“No decisions have yet been made with regard to the appropriate options and approaches,” his statement said. Any further action would be considered as part of the implementation plan and overseen by the minister and a special panel she has appointed.

There have been 26 meritorious unit citations since the award’s inception in 1991 and four unit citations for gallantry, some of which were made retrospectively for heroic acts in past conflicts. Any decision to withdraw the Afghanistan unit citation cannot be appealed because it is not included in the list of awards and honours within the remit of the Defence Honours and Awards Appeals Tribunal.

Late this week, Home Affairs Minister Peter Dutton suggested a compromise on Campbell’s original position – including on medals – was in the works.

“In the vast majority of cases they are exceptional people,” Dutton said of those special forces personnel who served with distinction and without blemish. “Those citations, those medals will stand. In cases where people have committed a heinous crime, well, there is a consideration of that matter. But it’s been dealt with now and I think every Australian hears that we’ve got the back of our diggers, we’re truly respectful of what they do.”

There is speculation Reynolds may lose the Defence portfolio to Dutton in the upcoming ministerial reshuffle, which is being prompted by the retirement of former Finance minister Mathias Cormann and the year-long absence of Immigration minister David Coleman on personal leave.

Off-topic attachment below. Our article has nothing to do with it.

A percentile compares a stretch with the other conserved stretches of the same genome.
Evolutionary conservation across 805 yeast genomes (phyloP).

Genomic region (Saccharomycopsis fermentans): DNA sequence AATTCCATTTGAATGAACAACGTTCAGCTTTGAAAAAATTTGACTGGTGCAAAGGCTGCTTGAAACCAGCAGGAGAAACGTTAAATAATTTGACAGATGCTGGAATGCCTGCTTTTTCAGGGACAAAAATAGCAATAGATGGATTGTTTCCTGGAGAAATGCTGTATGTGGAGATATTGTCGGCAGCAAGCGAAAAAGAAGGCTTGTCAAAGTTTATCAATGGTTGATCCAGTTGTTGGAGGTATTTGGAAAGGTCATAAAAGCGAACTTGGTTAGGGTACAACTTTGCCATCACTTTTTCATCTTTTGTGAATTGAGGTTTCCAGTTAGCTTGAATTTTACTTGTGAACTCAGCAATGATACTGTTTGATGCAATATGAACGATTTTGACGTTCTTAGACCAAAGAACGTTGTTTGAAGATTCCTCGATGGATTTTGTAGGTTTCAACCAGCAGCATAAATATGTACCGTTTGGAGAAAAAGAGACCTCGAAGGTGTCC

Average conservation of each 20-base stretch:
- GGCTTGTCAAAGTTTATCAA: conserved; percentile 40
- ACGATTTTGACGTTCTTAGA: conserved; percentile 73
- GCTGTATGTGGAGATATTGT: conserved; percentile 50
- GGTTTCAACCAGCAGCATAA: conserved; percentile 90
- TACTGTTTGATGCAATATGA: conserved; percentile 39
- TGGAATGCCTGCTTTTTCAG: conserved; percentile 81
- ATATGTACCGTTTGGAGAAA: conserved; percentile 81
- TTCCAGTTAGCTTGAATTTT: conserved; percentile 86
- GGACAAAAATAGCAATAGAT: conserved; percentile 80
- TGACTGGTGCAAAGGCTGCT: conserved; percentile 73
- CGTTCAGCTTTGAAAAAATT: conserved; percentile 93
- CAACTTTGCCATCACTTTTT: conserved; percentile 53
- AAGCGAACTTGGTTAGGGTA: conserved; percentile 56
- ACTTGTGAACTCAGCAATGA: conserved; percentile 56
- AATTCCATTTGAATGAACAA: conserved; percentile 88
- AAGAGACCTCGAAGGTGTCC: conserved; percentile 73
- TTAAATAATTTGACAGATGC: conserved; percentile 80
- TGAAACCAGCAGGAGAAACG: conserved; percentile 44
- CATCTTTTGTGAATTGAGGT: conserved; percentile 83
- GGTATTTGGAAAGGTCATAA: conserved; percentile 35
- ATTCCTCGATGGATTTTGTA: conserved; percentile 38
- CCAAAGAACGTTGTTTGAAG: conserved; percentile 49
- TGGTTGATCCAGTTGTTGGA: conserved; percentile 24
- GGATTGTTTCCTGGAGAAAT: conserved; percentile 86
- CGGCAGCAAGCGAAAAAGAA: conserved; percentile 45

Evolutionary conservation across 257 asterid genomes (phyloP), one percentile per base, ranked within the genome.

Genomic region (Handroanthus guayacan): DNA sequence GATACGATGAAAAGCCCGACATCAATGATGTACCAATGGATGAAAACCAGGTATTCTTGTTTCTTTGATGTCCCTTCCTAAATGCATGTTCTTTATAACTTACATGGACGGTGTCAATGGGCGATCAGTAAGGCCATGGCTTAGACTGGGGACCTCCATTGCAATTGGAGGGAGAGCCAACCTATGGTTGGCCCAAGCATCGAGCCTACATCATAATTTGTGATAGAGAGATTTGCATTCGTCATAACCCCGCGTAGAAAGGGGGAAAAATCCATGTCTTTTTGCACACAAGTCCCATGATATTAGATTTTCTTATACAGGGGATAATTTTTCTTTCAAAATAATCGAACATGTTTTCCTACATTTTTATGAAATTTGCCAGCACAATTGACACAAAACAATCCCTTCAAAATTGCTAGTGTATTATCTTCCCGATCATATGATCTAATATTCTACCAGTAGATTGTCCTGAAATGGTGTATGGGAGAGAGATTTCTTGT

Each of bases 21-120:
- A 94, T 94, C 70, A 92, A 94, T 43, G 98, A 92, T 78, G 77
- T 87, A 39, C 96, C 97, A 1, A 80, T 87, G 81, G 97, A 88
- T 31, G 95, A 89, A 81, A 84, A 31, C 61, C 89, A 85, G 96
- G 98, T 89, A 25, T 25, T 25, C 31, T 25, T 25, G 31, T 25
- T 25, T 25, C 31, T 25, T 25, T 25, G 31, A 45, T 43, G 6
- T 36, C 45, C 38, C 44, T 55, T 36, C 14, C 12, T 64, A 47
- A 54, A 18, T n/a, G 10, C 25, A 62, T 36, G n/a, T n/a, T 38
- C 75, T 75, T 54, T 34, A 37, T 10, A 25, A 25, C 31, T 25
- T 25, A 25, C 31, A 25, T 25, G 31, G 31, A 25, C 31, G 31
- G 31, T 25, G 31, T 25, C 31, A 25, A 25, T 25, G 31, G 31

Notably, Dutton also expressed confidence in Angus Campbell.

“General Campbell, like the men and women that he leads, are exceptional Australians and I think we should take our hat off to each one of them, starting with the chief of the Defence Force all the way down,” the Home Affairs minister told 2GB Radio on Thursday.

Some ADF personnel and veterans are angry that the Brereton report effectively exonerates those higher up the chain of command. Both Campbell and the chief of army, Lieutenant-General Rick Burr, held senior positions in Australia’s Defence Force leadership in Afghanistan and both have served in the special forces.

Campbell said any decisions on revoking medals for valour, gallantry or bravery would be left until “any further processes or proceedings are concluded”.

Morrison’s intervention on the issue this week marks the latest in a series of awkward positions Angus Campbell has found himself placed in by the Coalition government.

In 2014, he worked alongside Morrison, then Immigration minister, heading the newly created Operation Sovereign Borders.